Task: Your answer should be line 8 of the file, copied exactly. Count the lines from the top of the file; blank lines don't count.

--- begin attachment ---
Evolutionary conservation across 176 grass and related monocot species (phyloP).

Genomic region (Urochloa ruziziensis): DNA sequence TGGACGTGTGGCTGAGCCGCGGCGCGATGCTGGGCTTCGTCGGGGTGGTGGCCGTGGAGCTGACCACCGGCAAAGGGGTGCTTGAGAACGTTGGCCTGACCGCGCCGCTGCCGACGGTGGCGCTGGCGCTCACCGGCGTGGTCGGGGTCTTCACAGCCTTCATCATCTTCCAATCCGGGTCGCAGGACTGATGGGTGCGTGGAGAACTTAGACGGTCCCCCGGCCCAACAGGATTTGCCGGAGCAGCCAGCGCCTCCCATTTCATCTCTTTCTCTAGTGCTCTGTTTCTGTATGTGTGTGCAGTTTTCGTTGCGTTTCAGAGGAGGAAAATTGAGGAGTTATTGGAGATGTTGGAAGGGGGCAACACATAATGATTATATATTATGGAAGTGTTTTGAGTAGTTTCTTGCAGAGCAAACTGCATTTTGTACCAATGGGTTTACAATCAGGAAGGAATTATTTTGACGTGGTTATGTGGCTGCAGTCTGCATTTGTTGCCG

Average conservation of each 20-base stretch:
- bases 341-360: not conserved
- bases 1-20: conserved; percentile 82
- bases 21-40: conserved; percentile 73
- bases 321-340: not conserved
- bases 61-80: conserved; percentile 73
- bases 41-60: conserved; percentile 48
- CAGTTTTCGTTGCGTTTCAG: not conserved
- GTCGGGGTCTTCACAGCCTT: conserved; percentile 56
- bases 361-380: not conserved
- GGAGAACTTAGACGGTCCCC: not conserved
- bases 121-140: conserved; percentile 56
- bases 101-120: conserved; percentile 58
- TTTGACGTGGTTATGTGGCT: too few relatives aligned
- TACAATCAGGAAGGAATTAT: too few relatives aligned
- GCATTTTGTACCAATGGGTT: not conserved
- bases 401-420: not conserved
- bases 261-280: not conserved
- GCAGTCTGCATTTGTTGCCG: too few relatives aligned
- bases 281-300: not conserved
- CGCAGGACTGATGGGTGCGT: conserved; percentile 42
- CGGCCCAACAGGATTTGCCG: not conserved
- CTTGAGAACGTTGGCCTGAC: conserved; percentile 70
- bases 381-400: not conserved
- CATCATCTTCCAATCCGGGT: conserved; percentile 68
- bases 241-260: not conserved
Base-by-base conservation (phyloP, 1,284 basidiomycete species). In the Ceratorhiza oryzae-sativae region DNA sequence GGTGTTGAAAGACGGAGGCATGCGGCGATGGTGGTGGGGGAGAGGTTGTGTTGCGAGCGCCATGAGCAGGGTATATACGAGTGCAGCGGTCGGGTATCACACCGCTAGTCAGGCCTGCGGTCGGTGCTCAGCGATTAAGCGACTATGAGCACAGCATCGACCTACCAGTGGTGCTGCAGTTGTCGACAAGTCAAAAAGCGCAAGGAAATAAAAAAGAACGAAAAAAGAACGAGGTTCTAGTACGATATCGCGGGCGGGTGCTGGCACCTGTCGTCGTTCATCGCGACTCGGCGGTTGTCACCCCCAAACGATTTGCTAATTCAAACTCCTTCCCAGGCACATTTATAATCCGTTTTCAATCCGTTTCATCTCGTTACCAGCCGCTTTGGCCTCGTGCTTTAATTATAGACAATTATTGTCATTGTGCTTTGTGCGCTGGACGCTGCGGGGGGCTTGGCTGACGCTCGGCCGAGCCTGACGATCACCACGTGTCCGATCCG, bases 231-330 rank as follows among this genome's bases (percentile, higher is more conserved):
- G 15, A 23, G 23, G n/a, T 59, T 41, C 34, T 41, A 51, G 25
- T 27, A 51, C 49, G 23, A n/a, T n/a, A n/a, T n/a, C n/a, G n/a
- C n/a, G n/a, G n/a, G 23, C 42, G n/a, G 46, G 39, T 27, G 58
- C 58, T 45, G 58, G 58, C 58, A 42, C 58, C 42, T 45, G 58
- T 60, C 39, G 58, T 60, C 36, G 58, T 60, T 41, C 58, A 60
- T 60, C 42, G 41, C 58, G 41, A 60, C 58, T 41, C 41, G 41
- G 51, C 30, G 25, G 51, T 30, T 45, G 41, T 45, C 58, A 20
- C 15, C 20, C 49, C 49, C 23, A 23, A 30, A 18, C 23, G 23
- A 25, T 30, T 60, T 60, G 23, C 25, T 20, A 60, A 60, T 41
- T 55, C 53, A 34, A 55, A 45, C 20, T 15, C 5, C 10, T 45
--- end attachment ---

- bases 61-80: conserved; percentile 73